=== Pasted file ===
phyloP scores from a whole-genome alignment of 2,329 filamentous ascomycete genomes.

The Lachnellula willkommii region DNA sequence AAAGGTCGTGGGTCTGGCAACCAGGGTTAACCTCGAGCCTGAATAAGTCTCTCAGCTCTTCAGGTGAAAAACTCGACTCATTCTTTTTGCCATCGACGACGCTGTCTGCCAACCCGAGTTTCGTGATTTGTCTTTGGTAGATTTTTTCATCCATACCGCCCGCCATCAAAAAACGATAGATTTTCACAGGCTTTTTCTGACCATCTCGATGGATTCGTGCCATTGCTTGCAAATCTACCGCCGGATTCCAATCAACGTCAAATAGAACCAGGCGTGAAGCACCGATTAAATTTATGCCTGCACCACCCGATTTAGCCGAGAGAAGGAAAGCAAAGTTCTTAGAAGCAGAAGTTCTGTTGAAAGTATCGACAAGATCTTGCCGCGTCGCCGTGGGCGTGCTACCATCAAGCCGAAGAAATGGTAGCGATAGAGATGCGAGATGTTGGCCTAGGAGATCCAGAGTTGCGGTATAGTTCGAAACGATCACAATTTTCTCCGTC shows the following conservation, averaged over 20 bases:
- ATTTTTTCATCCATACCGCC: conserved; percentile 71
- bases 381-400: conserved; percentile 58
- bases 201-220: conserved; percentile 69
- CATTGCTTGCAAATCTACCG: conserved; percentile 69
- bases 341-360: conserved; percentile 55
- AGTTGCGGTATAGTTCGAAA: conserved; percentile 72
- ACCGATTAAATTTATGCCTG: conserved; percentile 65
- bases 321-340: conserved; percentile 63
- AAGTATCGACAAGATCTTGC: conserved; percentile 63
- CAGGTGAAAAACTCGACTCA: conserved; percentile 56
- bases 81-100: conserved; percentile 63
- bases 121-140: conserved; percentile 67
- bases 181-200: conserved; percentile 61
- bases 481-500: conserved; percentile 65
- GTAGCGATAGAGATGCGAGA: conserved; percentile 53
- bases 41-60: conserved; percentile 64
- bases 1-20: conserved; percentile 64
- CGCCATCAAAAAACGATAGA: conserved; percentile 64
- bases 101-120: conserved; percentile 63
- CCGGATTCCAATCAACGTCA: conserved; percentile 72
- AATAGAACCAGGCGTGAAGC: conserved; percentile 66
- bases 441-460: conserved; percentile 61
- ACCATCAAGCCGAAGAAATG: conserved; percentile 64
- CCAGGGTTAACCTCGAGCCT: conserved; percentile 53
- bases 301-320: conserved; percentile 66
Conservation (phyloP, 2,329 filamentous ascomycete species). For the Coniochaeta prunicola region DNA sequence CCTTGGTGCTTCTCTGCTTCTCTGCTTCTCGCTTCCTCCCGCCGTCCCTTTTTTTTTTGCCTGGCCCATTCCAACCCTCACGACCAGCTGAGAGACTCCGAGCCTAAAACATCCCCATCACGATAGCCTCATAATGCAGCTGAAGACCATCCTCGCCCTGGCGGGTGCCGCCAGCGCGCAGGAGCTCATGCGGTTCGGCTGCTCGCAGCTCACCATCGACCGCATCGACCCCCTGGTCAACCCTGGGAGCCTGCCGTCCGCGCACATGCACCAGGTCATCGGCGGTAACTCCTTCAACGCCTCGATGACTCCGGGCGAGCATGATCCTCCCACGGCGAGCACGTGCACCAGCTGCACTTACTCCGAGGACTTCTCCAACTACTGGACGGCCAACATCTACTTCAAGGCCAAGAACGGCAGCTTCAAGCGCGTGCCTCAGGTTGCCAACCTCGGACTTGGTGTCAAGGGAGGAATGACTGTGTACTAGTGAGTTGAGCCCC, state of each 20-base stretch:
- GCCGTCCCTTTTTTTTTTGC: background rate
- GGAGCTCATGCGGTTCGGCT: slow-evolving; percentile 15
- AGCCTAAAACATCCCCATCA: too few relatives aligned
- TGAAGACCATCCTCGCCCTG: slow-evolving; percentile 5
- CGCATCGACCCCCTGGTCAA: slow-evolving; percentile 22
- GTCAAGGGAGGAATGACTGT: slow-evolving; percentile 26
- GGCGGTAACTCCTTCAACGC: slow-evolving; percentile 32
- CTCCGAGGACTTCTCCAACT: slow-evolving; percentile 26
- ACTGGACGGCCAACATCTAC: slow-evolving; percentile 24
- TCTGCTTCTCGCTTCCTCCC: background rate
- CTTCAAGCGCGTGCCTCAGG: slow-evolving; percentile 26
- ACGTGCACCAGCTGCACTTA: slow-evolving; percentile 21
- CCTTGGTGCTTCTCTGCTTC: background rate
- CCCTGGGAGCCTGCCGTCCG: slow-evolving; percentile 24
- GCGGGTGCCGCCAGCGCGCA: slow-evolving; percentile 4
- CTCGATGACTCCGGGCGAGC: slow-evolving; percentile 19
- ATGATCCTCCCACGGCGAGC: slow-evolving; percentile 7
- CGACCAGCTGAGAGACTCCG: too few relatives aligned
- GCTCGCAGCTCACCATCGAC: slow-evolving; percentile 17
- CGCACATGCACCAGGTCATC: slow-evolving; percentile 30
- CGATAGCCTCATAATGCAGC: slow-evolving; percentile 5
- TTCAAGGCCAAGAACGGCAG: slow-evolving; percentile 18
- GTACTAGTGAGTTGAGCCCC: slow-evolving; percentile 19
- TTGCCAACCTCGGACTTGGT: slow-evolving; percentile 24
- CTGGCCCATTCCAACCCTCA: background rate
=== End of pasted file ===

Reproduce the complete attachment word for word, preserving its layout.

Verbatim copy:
phyloP scores from a whole-genome alignment of 2,329 filamentous ascomycete genomes.

The Lachnellula willkommii region DNA sequence AAAGGTCGTGGGTCTGGCAACCAGGGTTAACCTCGAGCCTGAATAAGTCTCTCAGCTCTTCAGGTGAAAAACTCGACTCATTCTTTTTGCCATCGACGACGCTGTCTGCCAACCCGAGTTTCGTGATTTGTCTTTGGTAGATTTTTTCATCCATACCGCCCGCCATCAAAAAACGATAGATTTTCACAGGCTTTTTCTGACCATCTCGATGGATTCGTGCCATTGCTTGCAAATCTACCGCCGGATTCCAATCAACGTCAAATAGAACCAGGCGTGAAGCACCGATTAAATTTATGCCTGCACCACCCGATTTAGCCGAGAGAAGGAAAGCAAAGTTCTTAGAAGCAGAAGTTCTGTTGAAAGTATCGACAAGATCTTGCCGCGTCGCCGTGGGCGTGCTACCATCAAGCCGAAGAAATGGTAGCGATAGAGATGCGAGATGTTGGCCTAGGAGATCCAGAGTTGCGGTATAGTTCGAAACGATCACAATTTTCTCCGTC shows the following conservation, averaged over 20 bases:
- ATTTTTTCATCCATACCGCC: conserved; percentile 71
- bases 381-400: conserved; percentile 58
- bases 201-220: conserved; percentile 69
- CATTGCTTGCAAATCTACCG: conserved; percentile 69
- bases 341-360: conserved; percentile 55
- AGTTGCGGTATAGTTCGAAA: conserved; percentile 72
- ACCGATTAAATTTATGCCTG: conserved; percentile 65
- bases 321-340: conserved; percentile 63
- AAGTATCGACAAGATCTTGC: conserved; percentile 63
- CAGGTGAAAAACTCGACTCA: conserved; percentile 56
- bases 81-100: conserved; percentile 63
- bases 121-140: conserved; percentile 67
- bases 181-200: conserved; percentile 61
- bases 481-500: conserved; percentile 65
- GTAGCGATAGAGATGCGAGA: conserved; percentile 53
- bases 41-60: conserved; percentile 64
- bases 1-20: conserved; percentile 64
- CGCCATCAAAAAACGATAGA: conserved; percentile 64
- bases 101-120: conserved; percentile 63
- CCGGATTCCAATCAACGTCA: conserved; percentile 72
- AATAGAACCAGGCGTGAAGC: conserved; percentile 66
- bases 441-460: conserved; percentile 61
- ACCATCAAGCCGAAGAAATG: conserved; percentile 64
- CCAGGGTTAACCTCGAGCCT: conserved; percentile 53
- bases 301-320: conserved; percentile 66
Conservation (phyloP, 2,329 filamentous ascomycete species). For the Coniochaeta prunicola region DNA sequence CCTTGGTGCTTCTCTGCTTCTCTGCTTCTCGCTTCCTCCCGCCGTCCCTTTTTTTTTTGCCTGGCCCATTCCAACCCTCACGACCAGCTGAGAGACTCCGAGCCTAAAACATCCCCATCACGATAGCCTCATAATGCAGCTGAAGACCATCCTCGCCCTGGCGGGTGCCGCCAGCGCGCAGGAGCTCATGCGGTTCGGCTGCTCGCAGCTCACCATCGACCGCATCGACCCCCTGGTCAACCCTGGGAGCCTGCCGTCCGCGCACATGCACCAGGTCATCGGCGGTAACTCCTTCAACGCCTCGATGACTCCGGGCGAGCATGATCCTCCCACGGCGAGCACGTGCACCAGCTGCACTTACTCCGAGGACTTCTCCAACTACTGGACGGCCAACATCTACTTCAAGGCCAAGAACGGCAGCTTCAAGCGCGTGCCTCAGGTTGCCAACCTCGGACTTGGTGTCAAGGGAGGAATGACTGTGTACTAGTGAGTTGAGCCCC, state of each 20-base stretch:
- GCCGTCCCTTTTTTTTTTGC: background rate
- GGAGCTCATGCGGTTCGGCT: slow-evolving; percentile 15
- AGCCTAAAACATCCCCATCA: too few relatives aligned
- TGAAGACCATCCTCGCCCTG: slow-evolving; percentile 5
- CGCATCGACCCCCTGGTCAA: slow-evolving; percentile 22
- GTCAAGGGAGGAATGACTGT: slow-evolving; percentile 26
- GGCGGTAACTCCTTCAACGC: slow-evolving; percentile 32
- CTCCGAGGACTTCTCCAACT: slow-evolving; percentile 26
- ACTGGACGGCCAACATCTAC: slow-evolving; percentile 24
- TCTGCTTCTCGCTTCCTCCC: background rate
- CTTCAAGCGCGTGCCTCAGG: slow-evolving; percentile 26
- ACGTGCACCAGCTGCACTTA: slow-evolving; percentile 21
- CCTTGGTGCTTCTCTGCTTC: background rate
- CCCTGGGAGCCTGCCGTCCG: slow-evolving; percentile 24
- GCGGGTGCCGCCAGCGCGCA: slow-evolving; percentile 4
- CTCGATGACTCCGGGCGAGC: slow-evolving; percentile 19
- ATGATCCTCCCACGGCGAGC: slow-evolving; percentile 7
- CGACCAGCTGAGAGACTCCG: too few relatives aligned
- GCTCGCAGCTCACCATCGAC: slow-evolving; percentile 17
- CGCACATGCACCAGGTCATC: slow-evolving; percentile 30
- CGATAGCCTCATAATGCAGC: slow-evolving; percentile 5
- TTCAAGGCCAAGAACGGCAG: slow-evolving; percentile 18
- GTACTAGTGAGTTGAGCCCC: slow-evolving; percentile 19
- TTGCCAACCTCGGACTTGGT: slow-evolving; percentile 24
- CTGGCCCATTCCAACCCTCA: background rate